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[/audioplayer]To hawkish right-wingers, but also to many militant liberals, the antidote to the problem of Isis is clear: the application of military power to defeat the jihadists and lay the foundation for a humane and stable political order, beginning in Iraq but eventually extending across the Islamic world.
There are several problems with this analysis. For starters, it glosses over the fact that military power in the form of the 2003 Anglo-American invasion created the opening for the jihadists in the first place. Where there had been stability, US and British forces sowed the seeds of anarchy. The so-called ‘Islamic State’ whose forces in recent weeks have spread havoc across Iraq represents the most recent manifestation of this phenomenon. In short, as far as violent Islamic radicalism was concerned, the putative American solution has exacerbated rather than reduced the problem.
When he ascended to the presidency, Barack Obama seemed to get that. Yet even as he fulfilled his promise to withdraw US forces from Iraq, his efforts to devise a policy toward the Islamic world based on something other than invasion and occupation came up short.
Obama’s failure stemmed from myriad causes, not least of them developments in the region that his administration did not anticipate and could not control. In Syria, Libya, Egypt, and now in Iraq itself, events and their consequences have time and again caught Washington by surprise.
So now Obama is back for another bite at the Iraqi apple. Twenty-three years after Operation Desert Storm laid the basis for George H.W. Bush’s ‘new world order’ and 11 years after George W. Bush went his father one better by capturing Baghdad itself — ‘Mission Accomplished’ — the Iraq war has resumed in the form of a small-scale but apparently open-ended air campaign.
Militarists take a certain satisfaction in the evident collapse of Obama’s efforts to end the Iraq war. If they have any complaint, it’s that the President was too slow to pull the trigger and ought to widen the US target array. Even former Secretary of State Hillary Clinton, now positioning herself for a presidential run, is signalling her appetite for more vigorous action, for example against Syria’s Assad regime.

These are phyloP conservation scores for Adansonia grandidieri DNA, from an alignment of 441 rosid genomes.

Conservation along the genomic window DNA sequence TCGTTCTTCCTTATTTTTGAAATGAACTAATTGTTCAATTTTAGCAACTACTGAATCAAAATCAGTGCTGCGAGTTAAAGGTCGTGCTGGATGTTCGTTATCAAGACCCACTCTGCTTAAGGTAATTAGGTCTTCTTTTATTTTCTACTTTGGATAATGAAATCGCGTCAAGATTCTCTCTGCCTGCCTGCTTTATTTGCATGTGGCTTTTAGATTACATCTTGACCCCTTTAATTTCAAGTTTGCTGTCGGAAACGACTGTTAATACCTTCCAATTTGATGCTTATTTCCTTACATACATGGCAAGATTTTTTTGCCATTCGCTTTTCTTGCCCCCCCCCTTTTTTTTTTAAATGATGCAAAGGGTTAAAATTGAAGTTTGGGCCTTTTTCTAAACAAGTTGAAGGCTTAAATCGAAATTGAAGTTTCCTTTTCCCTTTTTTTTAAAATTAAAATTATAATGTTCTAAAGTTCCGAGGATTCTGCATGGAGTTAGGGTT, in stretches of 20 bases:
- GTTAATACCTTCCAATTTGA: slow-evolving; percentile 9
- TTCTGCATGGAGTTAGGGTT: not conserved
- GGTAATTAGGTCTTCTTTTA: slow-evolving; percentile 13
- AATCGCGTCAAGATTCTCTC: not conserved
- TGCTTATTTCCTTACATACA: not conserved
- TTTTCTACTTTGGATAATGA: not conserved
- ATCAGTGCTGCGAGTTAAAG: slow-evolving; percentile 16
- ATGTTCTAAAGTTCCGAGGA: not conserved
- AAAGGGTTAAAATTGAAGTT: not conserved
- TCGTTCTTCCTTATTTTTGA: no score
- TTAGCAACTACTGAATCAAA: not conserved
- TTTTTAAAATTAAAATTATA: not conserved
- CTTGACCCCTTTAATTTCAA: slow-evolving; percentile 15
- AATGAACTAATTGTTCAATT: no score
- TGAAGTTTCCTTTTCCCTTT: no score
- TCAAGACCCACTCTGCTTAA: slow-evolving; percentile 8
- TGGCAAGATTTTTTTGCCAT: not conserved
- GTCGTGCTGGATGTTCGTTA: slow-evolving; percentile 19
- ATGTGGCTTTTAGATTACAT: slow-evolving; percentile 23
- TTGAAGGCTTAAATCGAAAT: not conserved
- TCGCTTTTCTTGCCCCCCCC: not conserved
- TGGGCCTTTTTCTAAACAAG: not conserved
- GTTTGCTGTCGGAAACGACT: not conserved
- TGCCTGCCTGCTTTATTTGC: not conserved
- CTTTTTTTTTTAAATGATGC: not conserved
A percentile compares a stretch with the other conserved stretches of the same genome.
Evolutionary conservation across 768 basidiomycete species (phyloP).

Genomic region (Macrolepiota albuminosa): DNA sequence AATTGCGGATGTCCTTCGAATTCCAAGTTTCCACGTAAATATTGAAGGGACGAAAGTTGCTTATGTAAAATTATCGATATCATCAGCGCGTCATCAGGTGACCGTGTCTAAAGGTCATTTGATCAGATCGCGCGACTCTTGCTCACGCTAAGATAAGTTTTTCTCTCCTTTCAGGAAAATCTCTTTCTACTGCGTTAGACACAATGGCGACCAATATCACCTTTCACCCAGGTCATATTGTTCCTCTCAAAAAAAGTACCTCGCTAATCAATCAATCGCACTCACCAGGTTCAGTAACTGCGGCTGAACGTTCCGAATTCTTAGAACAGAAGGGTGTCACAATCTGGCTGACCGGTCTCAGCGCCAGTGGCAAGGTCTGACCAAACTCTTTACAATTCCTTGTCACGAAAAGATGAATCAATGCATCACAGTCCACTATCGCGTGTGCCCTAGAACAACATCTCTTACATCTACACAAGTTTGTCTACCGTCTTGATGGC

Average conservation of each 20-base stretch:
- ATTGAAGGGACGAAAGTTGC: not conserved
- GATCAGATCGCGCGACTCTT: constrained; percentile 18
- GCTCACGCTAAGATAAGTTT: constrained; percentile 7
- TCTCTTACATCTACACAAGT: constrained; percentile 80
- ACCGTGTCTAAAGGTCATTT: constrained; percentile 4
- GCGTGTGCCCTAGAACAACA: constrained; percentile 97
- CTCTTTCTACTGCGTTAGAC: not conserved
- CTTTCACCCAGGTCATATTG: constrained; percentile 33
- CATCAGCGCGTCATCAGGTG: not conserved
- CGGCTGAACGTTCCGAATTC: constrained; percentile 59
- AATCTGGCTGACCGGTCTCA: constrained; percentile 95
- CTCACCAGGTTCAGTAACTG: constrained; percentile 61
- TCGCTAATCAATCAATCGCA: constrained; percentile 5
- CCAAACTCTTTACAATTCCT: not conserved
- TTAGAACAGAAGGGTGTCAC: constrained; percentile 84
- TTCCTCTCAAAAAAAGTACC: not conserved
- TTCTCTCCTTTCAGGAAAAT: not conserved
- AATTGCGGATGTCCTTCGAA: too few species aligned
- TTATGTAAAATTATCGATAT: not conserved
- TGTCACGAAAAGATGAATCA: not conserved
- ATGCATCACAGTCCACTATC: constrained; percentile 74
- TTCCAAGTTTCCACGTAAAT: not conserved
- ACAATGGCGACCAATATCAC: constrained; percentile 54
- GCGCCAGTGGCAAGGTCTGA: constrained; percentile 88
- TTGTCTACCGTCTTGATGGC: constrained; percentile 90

To what end? Apart from mounting resistance to the ‘Islamic State’ — a force of perhaps 10,000 fighters lacking either an air force or a navy yet said to threaten the world’s only superpower — what is America’s strategic objective? The answer is that there is none. For the US, military action has become a substitute for strategy, indeed, for acknowledging the fact that nearly a quarter-century of military involvement in Iraq and in the Middle East more generally has produced next to nothing of value. Only the naive, the obtuse or the dishonest will believe (or profess to believe) that trying harder has the slightest chance of producing a different and more favourable outcome.
The United States and its European allies do not possess the wit nor the will nor the might to fix whatever it is that ails much of the Islamic world. This is the principal lesson that the long Iraq war has to teach. The beginning of wisdom lies in recognising that fact.
So yes, to address the plight of innocent people at immediate risk, let us airdrop lifesaving bundles. If nothing else, doing so allows fatuous pundits like Richard Cohen of the Washington Post to preen about the United States doing ‘the right thing’, thereby ‘saving many lives and our honour as well’. But let us not confuse moral imperatives with the obligations and complexities inherent in national security policy.
No doubt the ‘Islamic State’ poses a danger of sorts. But for the United States and for Europe, that danger is negligible. Regional powers such as Saudi Arabia, Turkey and Iran are both more directly threatened and far better positioned to deal with it. Offering whatever indirect assistance might be helpful, the United States would be better served simply to butt out. We’ve done enough damage.
Andrew J. Bacevich is a professor of history and international relations at Boston University’s Pardee School of Global Studies.